The following passage is from the radio adaptation of a novel called Dark side of the street which takes place in Los Angeles.
[Now, what is amazing indeed is that Harry Patterson, the writer, is a prolific author of some sixty best-selling thrillers published under pseudonyms like Martin Fallon, Hugh Marlowe, James Graham, Jack Higgins, and himself. Dark side of the street belongs to the Paul Chavasse series in his Jack Higgins authorship].
The Woman without a Name
A man and a woman are sitting in an expensive restaurant in Beverly Hills, not far from Hollywood.They are looking at a photograph of two people, which the woman has brought with her.
A: You know who she is, I suppose.
B: Of course. And the man? Who's he?
A: Carl Earlham. Ever heard of him?
B: No, I'm afraid not.
A: He was one of her favourite photographers. He was her friend...he spent a lot of time with her just before she died, in '62.
B: Where is he now? What's he doing?
A: He's dead. He died last year. I knew him well. Very well. Do you understand?
B: I think so.
A: Well? Are you interested?
B: In what?
A: In using the information in the book you’re writing about her, of course. You are doing some research into her death, aren't you?
B: Yes, but . . . I'm not sure. How did you know I was writing such a book?
A: Someone told me.
A: Just a friend. I have a lot of friends.
B: What's the name of your friend?
A: That doesn't matter! The only thing that matters is whether you want the information or not.
B: What information?
A: It's all in the letters.
B: Letters? What are you talking about?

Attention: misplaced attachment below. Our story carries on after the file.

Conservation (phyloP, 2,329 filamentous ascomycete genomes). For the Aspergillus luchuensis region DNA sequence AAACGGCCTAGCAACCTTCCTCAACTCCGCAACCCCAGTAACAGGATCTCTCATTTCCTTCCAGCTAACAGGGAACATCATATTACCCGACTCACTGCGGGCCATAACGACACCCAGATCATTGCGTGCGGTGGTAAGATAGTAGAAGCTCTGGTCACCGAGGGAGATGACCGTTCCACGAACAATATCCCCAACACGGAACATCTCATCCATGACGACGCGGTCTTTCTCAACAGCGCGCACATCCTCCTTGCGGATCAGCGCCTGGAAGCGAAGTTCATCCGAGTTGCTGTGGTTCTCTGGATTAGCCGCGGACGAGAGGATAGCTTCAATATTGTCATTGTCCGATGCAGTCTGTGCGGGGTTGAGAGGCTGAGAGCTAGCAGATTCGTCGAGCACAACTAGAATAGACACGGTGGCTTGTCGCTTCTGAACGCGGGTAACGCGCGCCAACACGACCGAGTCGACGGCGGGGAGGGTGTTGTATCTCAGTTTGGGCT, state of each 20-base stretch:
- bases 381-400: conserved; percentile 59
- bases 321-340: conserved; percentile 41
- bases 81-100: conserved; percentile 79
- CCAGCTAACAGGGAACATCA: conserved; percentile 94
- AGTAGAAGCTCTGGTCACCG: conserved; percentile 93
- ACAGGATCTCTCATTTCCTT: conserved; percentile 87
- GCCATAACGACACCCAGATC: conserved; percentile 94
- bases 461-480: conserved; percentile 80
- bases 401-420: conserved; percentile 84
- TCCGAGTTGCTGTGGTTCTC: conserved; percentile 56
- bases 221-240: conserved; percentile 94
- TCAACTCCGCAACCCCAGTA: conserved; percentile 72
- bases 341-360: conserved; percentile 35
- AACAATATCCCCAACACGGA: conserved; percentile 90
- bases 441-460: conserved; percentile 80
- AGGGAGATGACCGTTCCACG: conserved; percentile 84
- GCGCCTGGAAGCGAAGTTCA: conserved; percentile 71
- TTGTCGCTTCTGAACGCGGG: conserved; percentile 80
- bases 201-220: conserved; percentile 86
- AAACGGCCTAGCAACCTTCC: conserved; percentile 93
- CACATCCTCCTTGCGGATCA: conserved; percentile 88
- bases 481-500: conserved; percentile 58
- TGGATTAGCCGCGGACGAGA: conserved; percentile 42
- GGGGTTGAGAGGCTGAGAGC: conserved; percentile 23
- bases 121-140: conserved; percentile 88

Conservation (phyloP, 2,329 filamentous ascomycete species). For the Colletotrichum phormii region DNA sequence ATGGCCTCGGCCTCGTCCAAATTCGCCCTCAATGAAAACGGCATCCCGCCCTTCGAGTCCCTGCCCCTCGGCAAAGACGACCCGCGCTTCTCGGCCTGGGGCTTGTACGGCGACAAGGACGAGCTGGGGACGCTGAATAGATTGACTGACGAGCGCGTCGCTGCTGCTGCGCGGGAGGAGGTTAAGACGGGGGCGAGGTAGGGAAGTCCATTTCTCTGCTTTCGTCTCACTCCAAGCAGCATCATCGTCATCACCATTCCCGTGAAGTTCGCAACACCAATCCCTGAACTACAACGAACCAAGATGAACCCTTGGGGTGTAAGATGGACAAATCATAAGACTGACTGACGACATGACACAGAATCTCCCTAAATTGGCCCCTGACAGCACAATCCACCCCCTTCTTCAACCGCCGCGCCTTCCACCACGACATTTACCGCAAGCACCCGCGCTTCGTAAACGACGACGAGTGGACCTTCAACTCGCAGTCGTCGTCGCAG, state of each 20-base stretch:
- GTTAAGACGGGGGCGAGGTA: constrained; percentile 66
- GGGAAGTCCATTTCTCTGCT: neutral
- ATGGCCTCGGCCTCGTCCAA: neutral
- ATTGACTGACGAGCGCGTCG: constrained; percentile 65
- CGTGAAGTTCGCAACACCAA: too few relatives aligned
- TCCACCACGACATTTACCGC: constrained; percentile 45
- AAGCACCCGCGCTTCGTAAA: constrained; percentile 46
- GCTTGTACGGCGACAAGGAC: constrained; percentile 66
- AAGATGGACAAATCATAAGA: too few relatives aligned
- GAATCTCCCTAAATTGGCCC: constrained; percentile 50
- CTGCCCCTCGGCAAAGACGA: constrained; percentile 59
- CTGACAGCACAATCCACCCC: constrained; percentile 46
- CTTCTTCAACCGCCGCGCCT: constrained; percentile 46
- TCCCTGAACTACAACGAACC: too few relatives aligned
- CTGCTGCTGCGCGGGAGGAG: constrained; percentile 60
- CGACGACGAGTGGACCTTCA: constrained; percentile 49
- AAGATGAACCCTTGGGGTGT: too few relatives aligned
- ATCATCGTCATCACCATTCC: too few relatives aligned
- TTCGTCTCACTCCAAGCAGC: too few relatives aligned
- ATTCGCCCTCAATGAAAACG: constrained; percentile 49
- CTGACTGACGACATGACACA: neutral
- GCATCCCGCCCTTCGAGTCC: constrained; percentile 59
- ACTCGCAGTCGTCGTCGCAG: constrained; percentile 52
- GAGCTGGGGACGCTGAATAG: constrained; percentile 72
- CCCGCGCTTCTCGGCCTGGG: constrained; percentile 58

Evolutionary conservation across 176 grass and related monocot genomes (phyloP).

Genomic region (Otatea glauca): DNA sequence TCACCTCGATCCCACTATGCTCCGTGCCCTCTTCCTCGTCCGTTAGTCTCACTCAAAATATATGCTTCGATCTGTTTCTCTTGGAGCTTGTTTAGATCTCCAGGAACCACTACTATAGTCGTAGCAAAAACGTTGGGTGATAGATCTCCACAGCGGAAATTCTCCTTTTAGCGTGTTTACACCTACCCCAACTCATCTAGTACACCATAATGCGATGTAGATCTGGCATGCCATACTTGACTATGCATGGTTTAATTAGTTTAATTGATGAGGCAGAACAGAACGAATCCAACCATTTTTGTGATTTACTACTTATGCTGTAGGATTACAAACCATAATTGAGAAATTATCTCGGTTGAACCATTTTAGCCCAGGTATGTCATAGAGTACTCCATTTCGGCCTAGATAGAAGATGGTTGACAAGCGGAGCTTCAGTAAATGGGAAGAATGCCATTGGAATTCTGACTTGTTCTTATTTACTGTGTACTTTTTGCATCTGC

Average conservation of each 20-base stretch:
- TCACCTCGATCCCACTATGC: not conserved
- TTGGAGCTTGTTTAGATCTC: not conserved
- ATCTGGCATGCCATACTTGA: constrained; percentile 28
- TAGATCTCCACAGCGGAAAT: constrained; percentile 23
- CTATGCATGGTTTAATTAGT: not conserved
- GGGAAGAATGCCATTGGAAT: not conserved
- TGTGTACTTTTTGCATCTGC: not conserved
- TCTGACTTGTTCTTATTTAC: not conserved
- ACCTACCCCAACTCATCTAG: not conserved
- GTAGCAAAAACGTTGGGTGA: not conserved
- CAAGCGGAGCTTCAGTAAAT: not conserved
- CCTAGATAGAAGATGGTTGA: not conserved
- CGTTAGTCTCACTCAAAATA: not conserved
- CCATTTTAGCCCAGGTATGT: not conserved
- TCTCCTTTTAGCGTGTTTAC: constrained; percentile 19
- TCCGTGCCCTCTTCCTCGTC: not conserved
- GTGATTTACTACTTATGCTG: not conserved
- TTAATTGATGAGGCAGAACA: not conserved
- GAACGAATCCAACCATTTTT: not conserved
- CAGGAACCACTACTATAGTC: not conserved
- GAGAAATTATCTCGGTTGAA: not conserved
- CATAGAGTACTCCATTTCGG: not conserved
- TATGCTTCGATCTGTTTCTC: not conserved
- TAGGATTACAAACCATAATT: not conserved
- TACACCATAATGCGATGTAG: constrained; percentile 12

A: She wrote Earlham several letters before she died. She told him all about things like her relationship with someone very . . .
B: Look. A lot of people say they've got letters like that. And just about everyone in Hollywood can tell stories about what happened just before she died.
A: What I've got isn't a story. I'm not making it up! It's the truth. In her own handwriting. I can prove she wrote the letters. And what's in them is dynamite. Pure dynamite.
B: Are you sure? It isn't exactly news any more, is it? It happened more than 25 years ago.
A: It's still dynamite.
B: How did you get hold of these letters?
A: I told you. I was Earlham's friend. We were . . . very close. He gave me the letters before he died. Well? Do you want to see the letters?
B: That depends.
A: On what?
B: On what you want in return.
A: Money, of course.
B: That's a lot of money.
A: Yes, and it's worth it! Every penny. Look, I hope you understand what I'm offering you. Letters. Her letters. Some of which she wrote only a few days before she died.
A: Yes? Yes, what?
B: Yes, I understand.